Democratic Lawmaker Says Restaurant Servers Shouldn't Have to Pool their Tips
It’s common practice for servers to make about $4 an hour, because it’s assumed that the tips they earn will take them up to minimum wage or more.
But some servers who work at restaurants in Ohio say their employers have started putting tips into pools. And Democratic State Sen. Nickie Antonio says they’re requiring those pools to be shared with people who clean tables, seat people and more.
"Under this current practice, a percentage of the gross sales of each check from the restaurant's patrons is automatically taken to pay bartenders, hosts and bussers," Antonio said. "If a server is not given a tip for their service, they still have to automatically pay out-of-pocket percentage based on the gross sales of a customer’s bill to another employee, essentially paying to wait on tables some days."
Domingo Fontanez, a server at a restaurant in Northeast Ohio, says it’s not fair to him.
"I think the tip pool is something that is I guess you would say an unfair act by employers that kind of has us paying the wages of other employees as opposed to the employers paying minimum wage," Fontanez said.
Fontanez says he and other servers must chip in a cut from their tips to bring the pay of workers who clean tables and seat customers up to minimum wage.
Destany Carroll says she’s worked as a waitress for 18 years, and has voluntarily given tips to a bartender or someone on staff who's helped her during a busy shift. But recently, the Northeast Ohio restaurant where she waits tables decided to go to the tip pool.
"It feels like somebody's taking advantage of me," Carroll said. "I like to work as a team and if somebody's automatically given a certain percentage of what I sell as an individual, then they have no obligation to work as a team with me."
Carroll and Fontanez say one problem with these required tip pools is that the amount to be tipped out is based on sales. Fontanez says the problem is the tip is assumed in the calculation of what a server pays out to other employees.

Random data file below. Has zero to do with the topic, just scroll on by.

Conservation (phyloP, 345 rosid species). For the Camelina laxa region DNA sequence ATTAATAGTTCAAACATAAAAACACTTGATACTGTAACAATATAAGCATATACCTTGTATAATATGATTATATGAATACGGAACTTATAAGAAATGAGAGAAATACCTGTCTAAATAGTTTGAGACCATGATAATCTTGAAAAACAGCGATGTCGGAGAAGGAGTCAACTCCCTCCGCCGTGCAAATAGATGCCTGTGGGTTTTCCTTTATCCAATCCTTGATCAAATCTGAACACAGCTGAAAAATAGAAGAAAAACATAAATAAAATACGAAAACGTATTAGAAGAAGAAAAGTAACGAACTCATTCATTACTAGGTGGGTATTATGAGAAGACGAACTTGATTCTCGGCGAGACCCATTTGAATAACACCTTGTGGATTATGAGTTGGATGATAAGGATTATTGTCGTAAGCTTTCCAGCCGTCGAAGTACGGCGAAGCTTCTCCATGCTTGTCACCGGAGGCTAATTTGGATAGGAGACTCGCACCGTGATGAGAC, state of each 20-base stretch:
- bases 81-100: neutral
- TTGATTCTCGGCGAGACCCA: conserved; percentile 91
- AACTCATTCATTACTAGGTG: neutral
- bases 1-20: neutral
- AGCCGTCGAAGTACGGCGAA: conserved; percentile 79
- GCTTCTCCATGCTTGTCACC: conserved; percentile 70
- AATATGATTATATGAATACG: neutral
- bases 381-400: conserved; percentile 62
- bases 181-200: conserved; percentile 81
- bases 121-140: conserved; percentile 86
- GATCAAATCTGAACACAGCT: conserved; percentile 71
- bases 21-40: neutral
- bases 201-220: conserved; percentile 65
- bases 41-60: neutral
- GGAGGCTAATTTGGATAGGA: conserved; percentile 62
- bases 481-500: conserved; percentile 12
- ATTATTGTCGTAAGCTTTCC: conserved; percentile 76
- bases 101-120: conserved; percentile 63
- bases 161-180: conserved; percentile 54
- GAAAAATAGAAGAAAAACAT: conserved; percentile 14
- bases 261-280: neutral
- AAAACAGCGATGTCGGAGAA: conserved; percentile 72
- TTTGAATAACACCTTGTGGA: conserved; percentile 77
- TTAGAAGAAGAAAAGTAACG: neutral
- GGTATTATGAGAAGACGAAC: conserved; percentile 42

"You're donating this amount based on this sale amount regardless of what you get on that bill," Fontanez said. "But you don’t know what you're going to get on that bill. Yeah, sure I could get a great tip, I could get a 20 percent tip. I could walk away with zero as well though. And regardless, I have to pay that x percentage of that sales of that check to that employee."
The servers say everyone is paid the same when the tips are split, so it’s unfair because some servers are working hard, while others are hardly working -- and that the system doesn’t help employees work together. But the group that lobbies for restaurants doesn’t see it that way.
"We truly do believe that it attempts to solve a non-existent problem," said Richard Mason with the Ohio Restaurant Association. While his group opposes Antonio’s legislation, he says it hasn’t taken a position on tip pools themselves.
"The Ohio Restaurant Association believes that each restaurant owner needs to decide, within the law, what employee compensation package works best for their particular business model," he said.
As far as the complaint that servers say they sometimes have to pay out of their own pockets when customers fail to leave appropriate tips, Mason isn’t convinced.
"Certainly there are tip pools where a portion of a tip is put into a pool," he said. "But where there is no tip, we're not aware of situations anywhere where employees are expected to put some of their own money into the pool."
Antonio’s legislation would not ban tip pools. However, it would say servers would not be required to participate in the tip pool.
The bill is in its beginning stages, and Antonio is a Democrat in a legislature that is dominated by Republicans.